As seen in these photos, Pooktre is a dream made into a reality through inspiration, love of nature, tree finesse, persistence and understanding trees and how they grow.
Axel N. Erlandson: Tree Shaping Master
Now if I am going to write an article about Pooktre, I’ve got to mention one of the masters of tree shaping: Axel N. Erlandson (1884-1964).
Erlandson put himself on the map, literally and figuratively, by creating a roadside horticulture attraction he dubbed The Tree Circus in Scotts Valley, California back in 1947.
Erlandson had a vision of a horticulture theme park and charged admission but it was never a commercial success. The Tree Circus took in just over $300 for the entire year of 1955 — his biggest take. He sold the property in 1963 for $12K and died the next year. Property owners came and went over the years.
Finally, in 1985, the owner of a tree nursery bought 24 of the trees from the previous owner and transplanted them to his horticulture theme park, Gilroy Gardens in Gilroy, California and they are on display today.
Gilroy Gardens is California’s only horticultural theme park and Home of the world famous Circus Trees. With 6 majestic gardens, educational exhibits and over 40 family rides and attractions this unique property boasts a truly green environment where “learning is disguised as fun”. The park has been awarded a Golden Ticket by the International Association of Amusement Parks and Attractions (IAAPA) for Landscaping, every year since 2005. Source
Grow Your Own Furniture… Really!
Now, 50-plus years after Erlandson’s Tree Circus opened for business, Pooktre co-founder Pete Cook proudly stands next to one of his guided creations on his home turf in South East Queensland, Australia.
Pete has some very cool looking Pooktre growing out back! His life partner, Becky, co-founded Pooktre back in 1996.
Becky’s bio describes how the art of Pooktre developed in the following manner: “The swirls in the Pooktre was inspired by the hobby of engraving that she was doing at the time.”
Their website is what inspired me to write this post — I was inspired by their nature work and the tree face image that I saw on their homepage when I was researching tree faces:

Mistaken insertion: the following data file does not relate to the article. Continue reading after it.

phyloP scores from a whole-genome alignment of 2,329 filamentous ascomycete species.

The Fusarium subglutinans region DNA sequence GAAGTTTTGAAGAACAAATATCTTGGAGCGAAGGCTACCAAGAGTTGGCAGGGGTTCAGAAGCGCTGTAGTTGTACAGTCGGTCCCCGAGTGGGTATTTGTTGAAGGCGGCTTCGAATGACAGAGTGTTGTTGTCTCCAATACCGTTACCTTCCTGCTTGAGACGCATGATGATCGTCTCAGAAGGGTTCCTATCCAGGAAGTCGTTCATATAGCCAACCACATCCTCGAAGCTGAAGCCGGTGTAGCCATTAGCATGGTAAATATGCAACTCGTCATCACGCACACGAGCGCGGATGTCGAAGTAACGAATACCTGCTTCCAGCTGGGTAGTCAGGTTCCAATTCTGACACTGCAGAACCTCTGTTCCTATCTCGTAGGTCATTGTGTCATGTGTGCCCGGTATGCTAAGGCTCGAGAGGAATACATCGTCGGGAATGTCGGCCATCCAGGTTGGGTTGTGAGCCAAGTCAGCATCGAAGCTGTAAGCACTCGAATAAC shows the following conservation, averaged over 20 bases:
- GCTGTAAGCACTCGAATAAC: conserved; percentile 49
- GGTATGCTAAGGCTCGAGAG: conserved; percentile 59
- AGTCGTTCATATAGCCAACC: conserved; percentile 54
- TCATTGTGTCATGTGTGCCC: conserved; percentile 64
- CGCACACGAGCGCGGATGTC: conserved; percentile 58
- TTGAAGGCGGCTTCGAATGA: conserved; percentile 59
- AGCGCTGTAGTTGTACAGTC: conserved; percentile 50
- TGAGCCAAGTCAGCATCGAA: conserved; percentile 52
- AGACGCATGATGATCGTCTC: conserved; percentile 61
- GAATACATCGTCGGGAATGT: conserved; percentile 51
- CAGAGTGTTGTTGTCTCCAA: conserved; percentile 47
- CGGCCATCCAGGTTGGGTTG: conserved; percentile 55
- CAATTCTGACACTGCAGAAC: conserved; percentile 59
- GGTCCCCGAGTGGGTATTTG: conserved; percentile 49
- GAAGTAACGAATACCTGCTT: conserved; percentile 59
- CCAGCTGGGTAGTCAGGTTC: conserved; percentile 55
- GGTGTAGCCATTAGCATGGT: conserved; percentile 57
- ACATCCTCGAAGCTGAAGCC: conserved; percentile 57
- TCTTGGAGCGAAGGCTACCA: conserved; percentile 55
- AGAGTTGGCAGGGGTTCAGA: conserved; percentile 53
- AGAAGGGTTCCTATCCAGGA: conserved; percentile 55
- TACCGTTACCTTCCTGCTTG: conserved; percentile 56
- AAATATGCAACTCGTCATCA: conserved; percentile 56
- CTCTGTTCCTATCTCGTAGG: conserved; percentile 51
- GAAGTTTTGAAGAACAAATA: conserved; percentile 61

We evolved our techniques of shaping trees in complete isolation from the rest of the world. With our techniques we know what will work or not and we can reproduce any of our pieces. Which we have done with our favorites. Pooktre only relates to our techniques, in short we have mastered the art of Pooktre.
One very important thing that I have learned is that Pooktre is NOT arborsculpture.
Arborsculpture does not translate well in Japanese. In Japanese arborsculpture means to carve away, not shape. And Pooktre is all about tree shaping, not carving. This is helpful information they picked up while in Japan at the World Expo 2005.
Becky also wrote:
John Gathright, the producer of the Growing Village at the Japan’s World Expo 2005, asked if we wished to have the whole art form called Pooktre or Circus Trees. We felt that as Axel N. Erlandson had done his trees first and well, that we were happy to have our trees associated with his. So in Japan at the Expo the trees were called Circus trees. We are quite happy to have our trees associated with people that have mastered their art. One example: John Krubsack, who grew a chair on his first try or with Chris Cattle, who has mastered the way he shapes the trees and is able to reproduce the same design again and again. Which means he has a understanding of how and why the design works.
You can see more of their work that was featured at the 2005 World Expo in Aichi, Japan.
Pete and Becky are doing some amazing things in ‘the land down under’. She has also informed me that they are currently working on a book describing the tree shaping process. “The book will be mainly photos with explanation text. It goes through how to choose a tree type to the finished piece.”
I’m in! Publishing a book showing how this is done is a gateway for green thumbs around the globe to do something special in their own backyard — or at least make an attempt at it.
Here’s how to do Arborsculpture yourself. It’s a fun hobby!
Sources and photo credits: